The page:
First, cut up the chicken into 8 pieces. If you're like me and have no idea how to do that, see the steps on this site.

Here's my before cutting up chicken picture (I was really nervous to do this!)


And my after cutting up chicken picture:

Trust me. Cutting up the chicken is the hardest part of the whole recipe. But, in a way, it was kind of fun. Mostly because now, if I were starving and ran across a chicken and could figure out how to kill and pluck it, I would know how to cut it up to cook it. That means I'm cool.

Now, next step... the rest of the recipe!


  • Cut up whole chicken (in 8 pieces. I didn't include the two back portions of the chicken. I didn't wanna deal with pulling chicken off the ribs later.)
  • 1/2 cup plus 2 tablespoons olive oil
  • 10 sprigs fresh thyme (Apparently 6 small springs equals approx. 1 tsp dried. So I used just less than 2 tsp. dried thyme and it worked out just fine.)
  • 40 peeled cloves garlic
  • Salt and pepper


Preheat oven to 350 degrees F.

Season chicken with salt and pepper. Toss with a 2 tablespoons olive oil and brown on both sides in a wide frying pan or skillet over high heat. (Make sure said frying pan or skillet is also oven-proof!) Remove from heat, add oil, thyme, and garlic cloves. Cover and bake for 1.5 hours.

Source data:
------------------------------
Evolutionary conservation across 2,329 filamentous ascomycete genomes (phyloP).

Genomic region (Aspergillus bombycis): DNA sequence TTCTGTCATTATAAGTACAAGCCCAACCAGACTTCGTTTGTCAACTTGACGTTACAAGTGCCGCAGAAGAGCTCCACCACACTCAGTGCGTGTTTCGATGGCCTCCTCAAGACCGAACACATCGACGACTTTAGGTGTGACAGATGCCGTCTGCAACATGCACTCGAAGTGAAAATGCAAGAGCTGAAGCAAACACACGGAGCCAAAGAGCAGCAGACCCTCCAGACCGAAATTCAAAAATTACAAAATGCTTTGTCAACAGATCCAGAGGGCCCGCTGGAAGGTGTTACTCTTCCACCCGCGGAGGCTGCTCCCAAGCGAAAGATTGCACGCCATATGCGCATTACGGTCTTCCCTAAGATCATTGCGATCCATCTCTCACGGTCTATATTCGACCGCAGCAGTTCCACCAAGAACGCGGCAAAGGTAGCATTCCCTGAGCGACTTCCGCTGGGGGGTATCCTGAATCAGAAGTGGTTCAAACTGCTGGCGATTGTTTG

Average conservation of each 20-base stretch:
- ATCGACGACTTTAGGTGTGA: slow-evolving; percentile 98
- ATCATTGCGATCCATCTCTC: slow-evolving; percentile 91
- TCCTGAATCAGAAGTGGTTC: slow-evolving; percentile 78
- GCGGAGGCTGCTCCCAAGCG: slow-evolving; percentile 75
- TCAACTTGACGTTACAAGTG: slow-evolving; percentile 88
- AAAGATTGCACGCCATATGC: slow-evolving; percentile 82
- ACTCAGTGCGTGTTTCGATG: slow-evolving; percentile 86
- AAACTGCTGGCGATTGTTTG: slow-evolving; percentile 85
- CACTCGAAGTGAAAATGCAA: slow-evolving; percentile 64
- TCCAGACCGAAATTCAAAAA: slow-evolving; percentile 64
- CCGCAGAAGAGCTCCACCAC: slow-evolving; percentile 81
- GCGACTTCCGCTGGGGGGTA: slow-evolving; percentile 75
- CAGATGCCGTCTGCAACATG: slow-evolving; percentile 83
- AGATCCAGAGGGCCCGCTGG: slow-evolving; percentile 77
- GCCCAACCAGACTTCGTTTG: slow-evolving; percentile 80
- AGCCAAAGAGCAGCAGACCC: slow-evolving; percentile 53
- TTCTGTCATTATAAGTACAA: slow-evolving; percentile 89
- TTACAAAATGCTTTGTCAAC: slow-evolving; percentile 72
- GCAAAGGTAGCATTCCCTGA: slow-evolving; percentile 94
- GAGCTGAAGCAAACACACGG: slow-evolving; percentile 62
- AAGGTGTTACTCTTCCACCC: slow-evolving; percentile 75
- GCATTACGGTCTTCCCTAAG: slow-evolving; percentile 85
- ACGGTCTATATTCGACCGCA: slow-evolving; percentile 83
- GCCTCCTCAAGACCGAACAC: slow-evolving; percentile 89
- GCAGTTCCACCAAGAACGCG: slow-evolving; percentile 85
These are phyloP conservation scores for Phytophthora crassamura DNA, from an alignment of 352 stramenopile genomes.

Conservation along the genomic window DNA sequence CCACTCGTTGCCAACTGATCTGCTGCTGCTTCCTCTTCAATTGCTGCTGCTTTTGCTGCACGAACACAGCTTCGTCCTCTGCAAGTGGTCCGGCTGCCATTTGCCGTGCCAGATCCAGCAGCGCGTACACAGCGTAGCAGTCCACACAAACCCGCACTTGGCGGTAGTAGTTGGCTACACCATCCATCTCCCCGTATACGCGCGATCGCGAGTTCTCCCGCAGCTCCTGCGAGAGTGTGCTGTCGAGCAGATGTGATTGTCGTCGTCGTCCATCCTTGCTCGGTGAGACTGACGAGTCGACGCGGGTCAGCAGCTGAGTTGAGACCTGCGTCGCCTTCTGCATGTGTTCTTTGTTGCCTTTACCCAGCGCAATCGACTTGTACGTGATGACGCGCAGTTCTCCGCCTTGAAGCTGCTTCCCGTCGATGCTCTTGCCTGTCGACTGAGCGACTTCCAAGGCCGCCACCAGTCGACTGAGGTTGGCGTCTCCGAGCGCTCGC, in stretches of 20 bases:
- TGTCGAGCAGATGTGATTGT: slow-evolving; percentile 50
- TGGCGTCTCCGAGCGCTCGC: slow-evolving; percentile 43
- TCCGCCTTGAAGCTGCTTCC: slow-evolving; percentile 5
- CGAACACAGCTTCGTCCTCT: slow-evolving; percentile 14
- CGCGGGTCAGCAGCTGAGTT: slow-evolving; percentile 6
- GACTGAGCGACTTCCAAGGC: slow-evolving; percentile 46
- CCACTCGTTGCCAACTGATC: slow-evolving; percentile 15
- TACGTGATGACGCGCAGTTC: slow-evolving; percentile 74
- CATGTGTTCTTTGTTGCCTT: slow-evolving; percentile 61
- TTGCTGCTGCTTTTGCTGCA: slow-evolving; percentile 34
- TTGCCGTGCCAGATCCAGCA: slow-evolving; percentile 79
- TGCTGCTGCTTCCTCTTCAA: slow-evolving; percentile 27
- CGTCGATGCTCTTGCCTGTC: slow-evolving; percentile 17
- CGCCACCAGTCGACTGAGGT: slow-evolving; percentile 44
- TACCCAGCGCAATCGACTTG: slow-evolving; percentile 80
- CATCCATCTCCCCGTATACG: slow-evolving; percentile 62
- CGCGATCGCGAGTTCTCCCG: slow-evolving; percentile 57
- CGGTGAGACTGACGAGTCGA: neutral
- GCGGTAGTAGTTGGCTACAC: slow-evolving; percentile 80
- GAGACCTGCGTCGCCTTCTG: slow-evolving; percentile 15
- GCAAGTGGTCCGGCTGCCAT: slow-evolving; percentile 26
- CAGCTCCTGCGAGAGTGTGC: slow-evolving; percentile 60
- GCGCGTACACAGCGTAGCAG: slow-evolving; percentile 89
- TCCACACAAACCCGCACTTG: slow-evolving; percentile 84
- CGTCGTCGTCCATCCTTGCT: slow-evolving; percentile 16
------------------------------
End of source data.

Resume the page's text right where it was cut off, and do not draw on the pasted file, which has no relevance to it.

Remove chicken from the oven, let rest for 5 to 10 minutes, carve, and serve.

Before cooking:

After cooking:

After it's cooked, the garlic is really, really soft. Almost like unto butter. So we cut up some french bread and spread garlic over it and made garlic bread. It didn't taste quite like your normal garlic bread, but it was still quite tasty.

**Addendum: For the garlic bread, slice the bread, dip in the leftover oil from the chicken (which is infused with garlic), the broil until toasted. Place bread, garlic cloves, and salt on the table. Let each person spread their own garlic on the bread and add salt. We tried this the second time and it definitely tastes better.

Recipe courtesy of Food Network.

Tuesday, March 3, 2009

Chicken and Broccoli Casserole

Separate ingredients into three sections:

- 2 (10 oz.) pkgs. frozen broccoli, cooked (can be chopped) (I steamed one head of broccoli cut up into florettes.)

- 2 cans cream of chicken soup
- 1 c. mayonnaise
- 1 tsp. lemon juice
- 2 lbs. cooked chicken, cut up
(I seared the chicken, turned the skillet down, then added the rest and let it simmer until the chicken was cooked.)

- 3/4 c. sharp grated cheese
- 3/4 c. bread crumbs
- 1/4 c. melted butter (optional)

Alternate #1, #2, #3 in layers in 13 x 9 x 2 inch casserole. Top with crumbs. Optional - 1/4 cup melted butter poured over top. (Provides a crispier top.) Bake for 1 hour at 350 degrees.

Serving Suggestion: Serve over rice.

Recipe adapted from Cooks.com